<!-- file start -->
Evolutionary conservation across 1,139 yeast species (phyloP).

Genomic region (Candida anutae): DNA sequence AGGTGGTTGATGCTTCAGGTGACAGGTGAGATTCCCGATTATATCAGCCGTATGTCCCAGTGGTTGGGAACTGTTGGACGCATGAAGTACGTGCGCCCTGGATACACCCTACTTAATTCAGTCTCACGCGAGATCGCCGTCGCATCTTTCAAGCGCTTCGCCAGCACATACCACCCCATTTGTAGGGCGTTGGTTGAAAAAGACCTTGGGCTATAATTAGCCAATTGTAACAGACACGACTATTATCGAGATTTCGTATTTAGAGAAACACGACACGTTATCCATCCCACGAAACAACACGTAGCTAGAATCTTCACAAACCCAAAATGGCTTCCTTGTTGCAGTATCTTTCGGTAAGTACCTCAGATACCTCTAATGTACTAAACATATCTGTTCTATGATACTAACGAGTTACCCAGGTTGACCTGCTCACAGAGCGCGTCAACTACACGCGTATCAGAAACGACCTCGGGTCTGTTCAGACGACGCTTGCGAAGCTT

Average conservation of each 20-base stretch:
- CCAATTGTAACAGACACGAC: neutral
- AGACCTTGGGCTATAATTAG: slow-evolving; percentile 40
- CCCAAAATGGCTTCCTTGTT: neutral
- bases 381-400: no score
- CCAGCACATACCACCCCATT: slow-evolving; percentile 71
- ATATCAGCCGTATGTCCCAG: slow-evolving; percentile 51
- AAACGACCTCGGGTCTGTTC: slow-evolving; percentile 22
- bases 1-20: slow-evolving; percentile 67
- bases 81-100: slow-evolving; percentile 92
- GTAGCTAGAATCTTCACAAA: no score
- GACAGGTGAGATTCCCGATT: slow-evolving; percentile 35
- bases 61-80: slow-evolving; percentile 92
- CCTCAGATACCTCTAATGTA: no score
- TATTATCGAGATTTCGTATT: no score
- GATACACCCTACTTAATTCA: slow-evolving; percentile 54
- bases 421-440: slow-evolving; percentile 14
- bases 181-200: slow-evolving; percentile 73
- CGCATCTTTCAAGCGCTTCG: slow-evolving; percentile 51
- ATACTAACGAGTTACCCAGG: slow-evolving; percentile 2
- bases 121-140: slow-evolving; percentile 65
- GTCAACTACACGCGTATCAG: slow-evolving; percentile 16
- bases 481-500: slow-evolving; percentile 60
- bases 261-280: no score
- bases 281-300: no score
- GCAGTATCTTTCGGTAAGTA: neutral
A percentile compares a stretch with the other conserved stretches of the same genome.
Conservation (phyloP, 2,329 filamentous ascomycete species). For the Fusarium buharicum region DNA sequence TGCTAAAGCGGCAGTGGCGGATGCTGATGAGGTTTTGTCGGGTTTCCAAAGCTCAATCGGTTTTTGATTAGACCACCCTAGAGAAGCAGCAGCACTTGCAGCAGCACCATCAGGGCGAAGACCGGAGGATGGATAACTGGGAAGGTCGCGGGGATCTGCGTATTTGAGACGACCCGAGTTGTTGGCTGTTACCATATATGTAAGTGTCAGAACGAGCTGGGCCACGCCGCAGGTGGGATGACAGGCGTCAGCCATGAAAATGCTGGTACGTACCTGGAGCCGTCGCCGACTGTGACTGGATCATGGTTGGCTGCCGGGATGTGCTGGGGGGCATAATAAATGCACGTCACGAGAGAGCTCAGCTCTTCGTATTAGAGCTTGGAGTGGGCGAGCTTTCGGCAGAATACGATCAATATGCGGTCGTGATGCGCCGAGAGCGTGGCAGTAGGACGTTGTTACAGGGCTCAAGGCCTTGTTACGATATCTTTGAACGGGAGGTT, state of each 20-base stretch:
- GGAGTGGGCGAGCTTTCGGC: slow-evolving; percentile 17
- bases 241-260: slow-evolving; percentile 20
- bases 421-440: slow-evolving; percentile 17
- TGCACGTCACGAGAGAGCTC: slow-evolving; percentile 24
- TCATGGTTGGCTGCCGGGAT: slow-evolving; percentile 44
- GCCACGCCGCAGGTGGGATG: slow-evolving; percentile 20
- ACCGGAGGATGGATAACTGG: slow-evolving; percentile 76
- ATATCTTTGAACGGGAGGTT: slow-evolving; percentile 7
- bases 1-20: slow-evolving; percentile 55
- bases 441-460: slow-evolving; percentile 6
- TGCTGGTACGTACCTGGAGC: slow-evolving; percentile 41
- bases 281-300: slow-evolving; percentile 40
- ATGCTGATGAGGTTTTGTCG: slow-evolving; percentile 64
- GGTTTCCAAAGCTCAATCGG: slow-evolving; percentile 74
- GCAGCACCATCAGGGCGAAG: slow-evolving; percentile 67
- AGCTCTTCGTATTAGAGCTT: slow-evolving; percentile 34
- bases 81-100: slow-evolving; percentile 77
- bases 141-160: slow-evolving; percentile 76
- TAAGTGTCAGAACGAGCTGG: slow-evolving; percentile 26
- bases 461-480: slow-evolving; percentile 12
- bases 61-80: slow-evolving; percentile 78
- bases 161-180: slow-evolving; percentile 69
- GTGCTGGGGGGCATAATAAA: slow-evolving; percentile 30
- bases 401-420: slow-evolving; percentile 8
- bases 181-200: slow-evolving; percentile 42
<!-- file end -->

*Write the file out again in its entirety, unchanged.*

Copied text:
Evolutionary conservation across 1,139 yeast species (phyloP).

Genomic region (Candida anutae): DNA sequence AGGTGGTTGATGCTTCAGGTGACAGGTGAGATTCCCGATTATATCAGCCGTATGTCCCAGTGGTTGGGAACTGTTGGACGCATGAAGTACGTGCGCCCTGGATACACCCTACTTAATTCAGTCTCACGCGAGATCGCCGTCGCATCTTTCAAGCGCTTCGCCAGCACATACCACCCCATTTGTAGGGCGTTGGTTGAAAAAGACCTTGGGCTATAATTAGCCAATTGTAACAGACACGACTATTATCGAGATTTCGTATTTAGAGAAACACGACACGTTATCCATCCCACGAAACAACACGTAGCTAGAATCTTCACAAACCCAAAATGGCTTCCTTGTTGCAGTATCTTTCGGTAAGTACCTCAGATACCTCTAATGTACTAAACATATCTGTTCTATGATACTAACGAGTTACCCAGGTTGACCTGCTCACAGAGCGCGTCAACTACACGCGTATCAGAAACGACCTCGGGTCTGTTCAGACGACGCTTGCGAAGCTT

Average conservation of each 20-base stretch:
- CCAATTGTAACAGACACGAC: neutral
- AGACCTTGGGCTATAATTAG: slow-evolving; percentile 40
- CCCAAAATGGCTTCCTTGTT: neutral
- bases 381-400: no score
- CCAGCACATACCACCCCATT: slow-evolving; percentile 71
- ATATCAGCCGTATGTCCCAG: slow-evolving; percentile 51
- AAACGACCTCGGGTCTGTTC: slow-evolving; percentile 22
- bases 1-20: slow-evolving; percentile 67
- bases 81-100: slow-evolving; percentile 92
- GTAGCTAGAATCTTCACAAA: no score
- GACAGGTGAGATTCCCGATT: slow-evolving; percentile 35
- bases 61-80: slow-evolving; percentile 92
- CCTCAGATACCTCTAATGTA: no score
- TATTATCGAGATTTCGTATT: no score
- GATACACCCTACTTAATTCA: slow-evolving; percentile 54
- bases 421-440: slow-evolving; percentile 14
- bases 181-200: slow-evolving; percentile 73
- CGCATCTTTCAAGCGCTTCG: slow-evolving; percentile 51
- ATACTAACGAGTTACCCAGG: slow-evolving; percentile 2
- bases 121-140: slow-evolving; percentile 65
- GTCAACTACACGCGTATCAG: slow-evolving; percentile 16
- bases 481-500: slow-evolving; percentile 60
- bases 261-280: no score
- bases 281-300: no score
- GCAGTATCTTTCGGTAAGTA: neutral
A percentile compares a stretch with the other conserved stretches of the same genome.
Conservation (phyloP, 2,329 filamentous ascomycete species). For the Fusarium buharicum region DNA sequence TGCTAAAGCGGCAGTGGCGGATGCTGATGAGGTTTTGTCGGGTTTCCAAAGCTCAATCGGTTTTTGATTAGACCACCCTAGAGAAGCAGCAGCACTTGCAGCAGCACCATCAGGGCGAAGACCGGAGGATGGATAACTGGGAAGGTCGCGGGGATCTGCGTATTTGAGACGACCCGAGTTGTTGGCTGTTACCATATATGTAAGTGTCAGAACGAGCTGGGCCACGCCGCAGGTGGGATGACAGGCGTCAGCCATGAAAATGCTGGTACGTACCTGGAGCCGTCGCCGACTGTGACTGGATCATGGTTGGCTGCCGGGATGTGCTGGGGGGCATAATAAATGCACGTCACGAGAGAGCTCAGCTCTTCGTATTAGAGCTTGGAGTGGGCGAGCTTTCGGCAGAATACGATCAATATGCGGTCGTGATGCGCCGAGAGCGTGGCAGTAGGACGTTGTTACAGGGCTCAAGGCCTTGTTACGATATCTTTGAACGGGAGGTT, state of each 20-base stretch:
- GGAGTGGGCGAGCTTTCGGC: slow-evolving; percentile 17
- bases 241-260: slow-evolving; percentile 20
- bases 421-440: slow-evolving; percentile 17
- TGCACGTCACGAGAGAGCTC: slow-evolving; percentile 24
- TCATGGTTGGCTGCCGGGAT: slow-evolving; percentile 44
- GCCACGCCGCAGGTGGGATG: slow-evolving; percentile 20
- ACCGGAGGATGGATAACTGG: slow-evolving; percentile 76
- ATATCTTTGAACGGGAGGTT: slow-evolving; percentile 7
- bases 1-20: slow-evolving; percentile 55
- bases 441-460: slow-evolving; percentile 6
- TGCTGGTACGTACCTGGAGC: slow-evolving; percentile 41
- bases 281-300: slow-evolving; percentile 40
- ATGCTGATGAGGTTTTGTCG: slow-evolving; percentile 64
- GGTTTCCAAAGCTCAATCGG: slow-evolving; percentile 74
- GCAGCACCATCAGGGCGAAG: slow-evolving; percentile 67
- AGCTCTTCGTATTAGAGCTT: slow-evolving; percentile 34
- bases 81-100: slow-evolving; percentile 77
- bases 141-160: slow-evolving; percentile 76
- TAAGTGTCAGAACGAGCTGG: slow-evolving; percentile 26
- bases 461-480: slow-evolving; percentile 12
- bases 61-80: slow-evolving; percentile 78
- bases 161-180: slow-evolving; percentile 69
- GTGCTGGGGGGCATAATAAA: slow-evolving; percentile 30
- bases 401-420: slow-evolving; percentile 8
- bases 181-200: slow-evolving; percentile 42